Conservation District Honors Wells Farm | News, Sports, Jobs


Wells Farm, located in Tyler County, was one of four farms in West Virginia recognized as a 150-year farm for 2021. The same family must have owned at least 150 years to be designated a farm. of the hundred and fiftieth anniversary.

Luella Wells, owner of the farm, her son Joe Wells and grandson, Nick Wells, received an outdoor sign signifying this recognition by Wayne McKeever and Patricia Thomas, Supervisors of the Upper Ohio Conservation District.

Most Tyler Countians are very familiar with this quaint farmhouse with the bright red barn located along Route 18. Photos of the farm have been featured on the covers of many issues of Wonderful West Virginia Magazine and Blue Ridge Magazine. Photos were also featured in West Virginia calendars and in a promotional brochure for the town of Sistersville.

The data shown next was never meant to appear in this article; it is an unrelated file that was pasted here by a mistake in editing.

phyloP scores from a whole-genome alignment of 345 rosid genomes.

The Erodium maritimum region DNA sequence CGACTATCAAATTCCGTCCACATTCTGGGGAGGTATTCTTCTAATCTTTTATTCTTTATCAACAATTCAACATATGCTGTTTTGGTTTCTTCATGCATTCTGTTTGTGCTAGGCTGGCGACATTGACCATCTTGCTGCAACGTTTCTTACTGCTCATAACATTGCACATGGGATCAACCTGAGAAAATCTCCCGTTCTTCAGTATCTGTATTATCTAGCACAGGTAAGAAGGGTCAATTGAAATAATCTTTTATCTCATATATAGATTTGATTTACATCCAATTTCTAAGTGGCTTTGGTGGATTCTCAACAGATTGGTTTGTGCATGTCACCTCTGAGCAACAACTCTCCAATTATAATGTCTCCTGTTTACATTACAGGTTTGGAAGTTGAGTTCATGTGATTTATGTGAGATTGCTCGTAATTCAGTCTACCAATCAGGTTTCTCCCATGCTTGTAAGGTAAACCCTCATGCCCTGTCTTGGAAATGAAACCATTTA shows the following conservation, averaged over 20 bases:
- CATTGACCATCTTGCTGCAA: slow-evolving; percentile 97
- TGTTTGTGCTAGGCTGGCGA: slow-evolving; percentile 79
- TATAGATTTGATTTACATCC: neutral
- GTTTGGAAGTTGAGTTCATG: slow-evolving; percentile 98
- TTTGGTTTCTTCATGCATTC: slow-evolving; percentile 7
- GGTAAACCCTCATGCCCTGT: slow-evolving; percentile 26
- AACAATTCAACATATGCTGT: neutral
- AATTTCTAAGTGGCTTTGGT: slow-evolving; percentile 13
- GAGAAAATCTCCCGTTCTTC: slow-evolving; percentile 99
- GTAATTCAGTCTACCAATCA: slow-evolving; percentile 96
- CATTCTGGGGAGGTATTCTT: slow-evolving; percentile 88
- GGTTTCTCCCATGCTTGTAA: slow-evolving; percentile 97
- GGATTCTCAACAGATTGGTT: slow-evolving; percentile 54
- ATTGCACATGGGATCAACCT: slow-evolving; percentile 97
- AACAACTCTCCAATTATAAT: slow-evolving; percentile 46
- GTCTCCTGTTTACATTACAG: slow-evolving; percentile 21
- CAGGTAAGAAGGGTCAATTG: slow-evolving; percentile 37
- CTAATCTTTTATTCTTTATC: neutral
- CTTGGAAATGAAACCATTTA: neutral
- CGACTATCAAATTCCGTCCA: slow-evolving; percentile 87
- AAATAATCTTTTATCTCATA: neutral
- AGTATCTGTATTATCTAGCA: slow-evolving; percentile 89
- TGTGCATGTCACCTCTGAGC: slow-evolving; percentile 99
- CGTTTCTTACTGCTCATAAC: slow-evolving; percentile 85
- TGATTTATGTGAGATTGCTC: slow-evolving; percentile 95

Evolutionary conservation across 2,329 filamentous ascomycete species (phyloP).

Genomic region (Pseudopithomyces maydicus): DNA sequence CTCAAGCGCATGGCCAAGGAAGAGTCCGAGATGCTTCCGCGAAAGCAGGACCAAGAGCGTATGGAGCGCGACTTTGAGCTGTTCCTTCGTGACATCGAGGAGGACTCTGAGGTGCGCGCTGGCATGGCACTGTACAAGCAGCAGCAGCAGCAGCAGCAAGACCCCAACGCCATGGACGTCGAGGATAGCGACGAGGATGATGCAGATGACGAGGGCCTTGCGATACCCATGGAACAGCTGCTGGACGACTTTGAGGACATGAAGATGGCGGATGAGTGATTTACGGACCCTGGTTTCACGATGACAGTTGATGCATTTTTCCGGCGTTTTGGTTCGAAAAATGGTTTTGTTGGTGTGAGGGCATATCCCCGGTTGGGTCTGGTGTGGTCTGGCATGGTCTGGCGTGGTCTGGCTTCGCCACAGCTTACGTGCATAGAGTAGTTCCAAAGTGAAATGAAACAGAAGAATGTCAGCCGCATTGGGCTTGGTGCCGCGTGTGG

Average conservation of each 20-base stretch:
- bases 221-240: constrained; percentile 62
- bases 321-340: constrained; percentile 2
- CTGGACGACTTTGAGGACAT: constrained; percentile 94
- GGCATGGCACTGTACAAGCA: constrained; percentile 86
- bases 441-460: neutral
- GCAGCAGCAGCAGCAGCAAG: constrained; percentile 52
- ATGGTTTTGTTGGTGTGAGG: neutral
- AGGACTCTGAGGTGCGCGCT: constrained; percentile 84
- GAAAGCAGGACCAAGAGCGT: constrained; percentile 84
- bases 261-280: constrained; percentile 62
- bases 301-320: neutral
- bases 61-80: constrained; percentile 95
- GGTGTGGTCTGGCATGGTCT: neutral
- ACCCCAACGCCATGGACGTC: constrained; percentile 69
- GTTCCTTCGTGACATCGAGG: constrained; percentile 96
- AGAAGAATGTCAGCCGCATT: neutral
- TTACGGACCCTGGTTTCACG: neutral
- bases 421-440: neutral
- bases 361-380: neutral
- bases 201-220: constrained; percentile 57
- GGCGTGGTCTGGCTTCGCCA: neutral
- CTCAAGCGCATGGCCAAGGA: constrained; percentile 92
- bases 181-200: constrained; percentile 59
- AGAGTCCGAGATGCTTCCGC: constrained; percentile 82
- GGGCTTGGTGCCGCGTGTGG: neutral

Tyler County history buffs may already be familiar with the streetcar track that ran from Sistersville to Middlebourne in the early 1900s. The track passed through Wells Farm, making it easy to transport milk and their other farm produce. towards the city.

The farm has produced many great champion bulls and steers over the years and currently maintains an active hay crop.